By Barb Arland-Fye
The Catholic Messenger
Pro-life advocates express joy regarding historic decisions issued one week apart – that the U.S. Constitution and the Iowa Constitution do not confer a right to abortion — but acknowledge that their advocacy efforts must continue.
The U.S. Supreme Court overturned Roe v. Wade on June 24, in the process of upholding Dobbs v. Jackson Women’s Health Organization, the Mississippi law prohibiting abortion after 15 weeks. “The Constitution does not confer a right to abortion; Roe and Casey are overruled; and the authority to regulate abortion is returned to the people and their elected representatives,” the 6-3 opinion stated.
Further, the Court’s majority found that “The Constitution does not prohibit the citizens of each State from regulating or prohibiting abortion. Roe and Casey arrogated that authority. The Court overrules those decisions and returns that authority to the people and their elected representatives.” This decision paves the way for many state legislatures to determine their own policies regarding abortion. Justice Samuel Alito delivered the Court’s opinion, with Justices Clarence Thomas, Neil Gorsuch, Brett Kavanaugh and Amy Coney Barrett joining. Chief Justice John Roberts filed an opinion concurring with the judgment. Justices Stephen Breyer, Sonia Sotomayor and Elena Kagan filed a dissenting opinion.
One week earlier, the Iowa Supreme Court reversed its 2018 decision that recognized a fundamental right to abortion in the Iowa Constitution. However, the Court did not decide what constitutional standard should replace it. “Here in Iowa, abortion is still legal. The Iowa Catholic Conference (ICC) is advocating for the ‘Protect Life Amendment,’ which would allow Iowans to pass laws protecting preborn children,” said Tom Chapman, executive director of the ICC, the public policy voice of Iowa’s bishops. The Iowa Supreme Court also sent back to a lower court a 2020 law requiring a 24-hour waiting period prior to an abortion.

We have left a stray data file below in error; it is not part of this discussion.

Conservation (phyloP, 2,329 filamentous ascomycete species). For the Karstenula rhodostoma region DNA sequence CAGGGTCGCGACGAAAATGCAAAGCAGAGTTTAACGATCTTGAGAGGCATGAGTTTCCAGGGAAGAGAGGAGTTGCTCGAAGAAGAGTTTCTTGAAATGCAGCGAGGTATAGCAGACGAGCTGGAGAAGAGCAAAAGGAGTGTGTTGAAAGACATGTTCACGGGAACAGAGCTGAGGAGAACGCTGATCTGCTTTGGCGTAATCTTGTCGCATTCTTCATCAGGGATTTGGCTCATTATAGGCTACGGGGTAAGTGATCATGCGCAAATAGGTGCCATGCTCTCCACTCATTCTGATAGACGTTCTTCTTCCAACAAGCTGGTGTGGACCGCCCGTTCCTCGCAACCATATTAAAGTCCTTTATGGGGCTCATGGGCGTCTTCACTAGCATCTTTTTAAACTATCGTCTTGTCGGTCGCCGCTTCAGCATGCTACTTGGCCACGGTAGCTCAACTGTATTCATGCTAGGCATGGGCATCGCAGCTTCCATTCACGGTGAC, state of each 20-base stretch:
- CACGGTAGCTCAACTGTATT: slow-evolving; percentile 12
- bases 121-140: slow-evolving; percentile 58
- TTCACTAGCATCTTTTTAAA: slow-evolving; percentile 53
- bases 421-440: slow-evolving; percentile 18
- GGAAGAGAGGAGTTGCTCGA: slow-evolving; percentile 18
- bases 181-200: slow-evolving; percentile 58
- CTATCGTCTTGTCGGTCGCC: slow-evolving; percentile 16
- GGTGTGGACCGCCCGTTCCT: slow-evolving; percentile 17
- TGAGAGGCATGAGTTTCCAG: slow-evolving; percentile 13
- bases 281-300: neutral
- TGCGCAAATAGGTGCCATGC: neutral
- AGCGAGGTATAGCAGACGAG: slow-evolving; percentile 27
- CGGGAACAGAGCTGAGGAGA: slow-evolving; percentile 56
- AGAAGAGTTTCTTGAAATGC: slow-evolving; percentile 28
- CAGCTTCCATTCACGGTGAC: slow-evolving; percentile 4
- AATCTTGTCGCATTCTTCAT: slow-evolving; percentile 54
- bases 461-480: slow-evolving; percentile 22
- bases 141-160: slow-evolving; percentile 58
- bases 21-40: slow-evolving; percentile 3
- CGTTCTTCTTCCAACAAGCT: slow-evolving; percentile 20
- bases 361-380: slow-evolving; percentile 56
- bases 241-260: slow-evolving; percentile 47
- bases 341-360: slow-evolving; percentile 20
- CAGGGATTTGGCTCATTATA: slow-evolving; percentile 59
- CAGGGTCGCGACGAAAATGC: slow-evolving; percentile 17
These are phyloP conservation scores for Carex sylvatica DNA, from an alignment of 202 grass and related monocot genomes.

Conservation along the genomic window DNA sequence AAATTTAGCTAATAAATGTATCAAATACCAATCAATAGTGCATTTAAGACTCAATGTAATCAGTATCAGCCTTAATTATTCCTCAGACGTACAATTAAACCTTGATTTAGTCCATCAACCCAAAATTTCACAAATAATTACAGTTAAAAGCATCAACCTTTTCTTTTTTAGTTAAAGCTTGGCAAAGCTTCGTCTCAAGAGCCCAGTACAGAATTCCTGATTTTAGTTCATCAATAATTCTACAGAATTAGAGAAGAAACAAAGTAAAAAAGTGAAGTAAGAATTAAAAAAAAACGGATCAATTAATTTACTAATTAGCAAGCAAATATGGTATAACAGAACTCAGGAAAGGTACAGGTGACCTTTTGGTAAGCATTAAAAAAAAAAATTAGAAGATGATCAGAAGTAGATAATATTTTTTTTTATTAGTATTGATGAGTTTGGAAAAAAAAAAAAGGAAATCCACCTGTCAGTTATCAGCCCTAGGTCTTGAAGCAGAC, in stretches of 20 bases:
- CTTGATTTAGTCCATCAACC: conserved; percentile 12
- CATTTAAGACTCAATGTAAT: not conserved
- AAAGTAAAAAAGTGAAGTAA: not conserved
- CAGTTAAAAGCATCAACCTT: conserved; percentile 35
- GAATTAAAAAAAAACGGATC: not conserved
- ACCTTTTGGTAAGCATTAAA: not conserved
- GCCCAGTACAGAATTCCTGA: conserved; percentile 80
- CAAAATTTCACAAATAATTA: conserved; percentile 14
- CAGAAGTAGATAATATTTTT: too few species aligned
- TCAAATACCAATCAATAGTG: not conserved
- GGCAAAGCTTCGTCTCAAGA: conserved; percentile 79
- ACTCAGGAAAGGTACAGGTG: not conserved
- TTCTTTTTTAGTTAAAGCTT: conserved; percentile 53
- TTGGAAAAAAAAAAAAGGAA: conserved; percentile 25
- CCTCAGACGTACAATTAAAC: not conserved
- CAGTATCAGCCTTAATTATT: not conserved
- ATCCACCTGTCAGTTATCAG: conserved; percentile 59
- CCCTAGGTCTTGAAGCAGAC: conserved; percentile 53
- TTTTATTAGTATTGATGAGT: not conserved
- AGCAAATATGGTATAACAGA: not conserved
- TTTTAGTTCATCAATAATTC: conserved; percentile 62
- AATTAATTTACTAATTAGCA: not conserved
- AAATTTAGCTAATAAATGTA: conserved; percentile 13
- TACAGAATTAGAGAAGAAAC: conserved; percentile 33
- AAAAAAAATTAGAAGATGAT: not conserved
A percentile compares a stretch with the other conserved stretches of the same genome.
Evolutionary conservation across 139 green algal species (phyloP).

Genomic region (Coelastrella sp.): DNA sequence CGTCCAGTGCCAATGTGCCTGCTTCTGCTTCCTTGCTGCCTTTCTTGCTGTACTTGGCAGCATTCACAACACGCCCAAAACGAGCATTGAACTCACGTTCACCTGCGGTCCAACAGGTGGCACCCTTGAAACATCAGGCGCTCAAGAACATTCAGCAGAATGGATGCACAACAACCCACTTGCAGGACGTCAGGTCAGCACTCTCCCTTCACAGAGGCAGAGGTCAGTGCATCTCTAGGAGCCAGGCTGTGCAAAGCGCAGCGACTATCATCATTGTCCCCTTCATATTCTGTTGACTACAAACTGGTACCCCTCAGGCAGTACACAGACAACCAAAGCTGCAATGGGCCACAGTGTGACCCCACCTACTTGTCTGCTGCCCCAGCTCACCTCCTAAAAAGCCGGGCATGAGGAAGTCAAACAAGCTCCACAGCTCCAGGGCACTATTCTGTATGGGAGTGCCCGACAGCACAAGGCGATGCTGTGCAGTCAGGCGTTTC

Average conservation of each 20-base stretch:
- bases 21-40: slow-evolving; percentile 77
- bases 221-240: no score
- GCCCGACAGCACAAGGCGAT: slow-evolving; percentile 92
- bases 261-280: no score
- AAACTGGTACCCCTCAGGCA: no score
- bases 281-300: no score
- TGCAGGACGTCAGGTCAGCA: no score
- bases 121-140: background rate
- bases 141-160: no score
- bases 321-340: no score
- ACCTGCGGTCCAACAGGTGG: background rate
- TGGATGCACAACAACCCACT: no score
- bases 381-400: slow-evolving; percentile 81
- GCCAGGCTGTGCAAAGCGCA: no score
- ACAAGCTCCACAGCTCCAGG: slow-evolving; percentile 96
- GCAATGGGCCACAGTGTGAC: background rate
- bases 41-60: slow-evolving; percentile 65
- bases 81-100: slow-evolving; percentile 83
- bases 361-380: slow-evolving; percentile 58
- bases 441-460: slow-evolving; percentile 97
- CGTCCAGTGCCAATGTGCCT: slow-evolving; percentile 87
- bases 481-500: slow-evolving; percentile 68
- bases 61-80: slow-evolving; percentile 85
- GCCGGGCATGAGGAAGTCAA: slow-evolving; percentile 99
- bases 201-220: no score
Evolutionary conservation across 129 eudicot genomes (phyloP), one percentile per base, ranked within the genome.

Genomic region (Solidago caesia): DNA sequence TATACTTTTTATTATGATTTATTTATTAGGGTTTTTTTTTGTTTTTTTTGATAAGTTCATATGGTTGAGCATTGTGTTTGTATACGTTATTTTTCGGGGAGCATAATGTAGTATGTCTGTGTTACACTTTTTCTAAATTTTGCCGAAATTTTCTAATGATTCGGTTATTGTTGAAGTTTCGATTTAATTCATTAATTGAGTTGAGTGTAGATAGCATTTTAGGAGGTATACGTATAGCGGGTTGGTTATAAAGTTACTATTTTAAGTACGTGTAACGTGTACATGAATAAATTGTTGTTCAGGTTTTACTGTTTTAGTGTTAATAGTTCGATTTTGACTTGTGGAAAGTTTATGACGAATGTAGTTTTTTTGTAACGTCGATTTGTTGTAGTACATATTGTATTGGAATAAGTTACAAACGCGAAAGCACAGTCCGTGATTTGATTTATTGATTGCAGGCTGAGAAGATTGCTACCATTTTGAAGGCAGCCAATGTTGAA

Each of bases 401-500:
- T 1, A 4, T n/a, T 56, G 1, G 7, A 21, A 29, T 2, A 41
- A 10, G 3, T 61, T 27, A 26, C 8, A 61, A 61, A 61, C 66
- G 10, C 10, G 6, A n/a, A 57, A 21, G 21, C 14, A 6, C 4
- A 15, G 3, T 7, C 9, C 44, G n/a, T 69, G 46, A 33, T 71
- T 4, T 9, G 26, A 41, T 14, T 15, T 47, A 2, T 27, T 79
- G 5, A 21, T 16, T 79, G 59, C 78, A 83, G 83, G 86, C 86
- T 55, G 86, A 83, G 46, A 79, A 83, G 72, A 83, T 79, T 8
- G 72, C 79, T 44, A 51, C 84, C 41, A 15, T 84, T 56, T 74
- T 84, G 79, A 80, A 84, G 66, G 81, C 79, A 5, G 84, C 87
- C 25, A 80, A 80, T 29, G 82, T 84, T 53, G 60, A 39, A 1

Iowa’s bishops, in a statement made before the U.S. and Iowa Supreme Courts’ decisions, affirmed the dignity and value of every human life and welcomed the possibility of saving countless unborn children as well as sparing women and families the pain of abortion.
“We exhort our nation to prioritize the well-being of women, children, and families so that no woman ever feels forced to choose between her future and the life of her child,” the bishops said in their May 23 statement. “Through its charity agencies, and the independent efforts of its members, the Catholic Church is supporting all women in addition to the child in the womb. We accompany women and couples who are facing unexpected or difficult pregnancies, and during the early years of parenthood, through initiatives such as Walking with Moms in Need. The Church provides abortion-healing ministries, most often called Project Rachel Ministry, so that women and men receive forgiveness, healing, and spiritual renewal through Christ’s infinite mercy.” The bishops also encouraged support for the “Iowa MOMS” bill, which the Iowa Legislature later passed as part of the state’s human services budget (funded at $500,000).
“In all these ways and more, the Catholic Church witnesses to the sanctity of all human life, from conception to natural death, and works to build a true culture of life in our nation. No matter how the Dobbs case turns out, we have a responsibility and opportunity to take action to support the dignity of the human person and the common good.”
Johnson County Right to Life issued a statement about the Roe v. Wade decision, saying,
“Thank you for your tireless advocacy, fasting, and prayers for life! Over the years, many people have stayed on the sidelines and out of the conversation about abortion. We pray this monumental decision will awaken hearts and minds to our educational outreach and the availability of resources for women and families at the local level.”
The organization also advocates for passage of the Protect Life Amendment and noted, “We cannot establish a just society until every person receives protection under law, from conception to natural death. We pray for our country and our state, that the preborn would be protected, that women and men who have experienced abortion will find forgiveness and healing, and that those struggling with difficult pregnancies will find help and hope.”
“Now is the time to begin the work of building a post-Roe America,” the U.S. Conference of Catholic Bishops said in its June 24 statement. “It is a time for healing wounds and repairing social divisions; it is a time for reasoned reflection and civil dialogue, and for coming together to build a society and economy that supports marriages and families, and where every woman has the support and resources she needs to bring her child into this world in love.”
“As religious leaders, we pledge ourselves to continue our service to God’s great plan of love for the human person, and to work with our fellow citizens to fulfill America’s promise to guarantee the right to life, liberty, and the pursuit of happiness for all people.”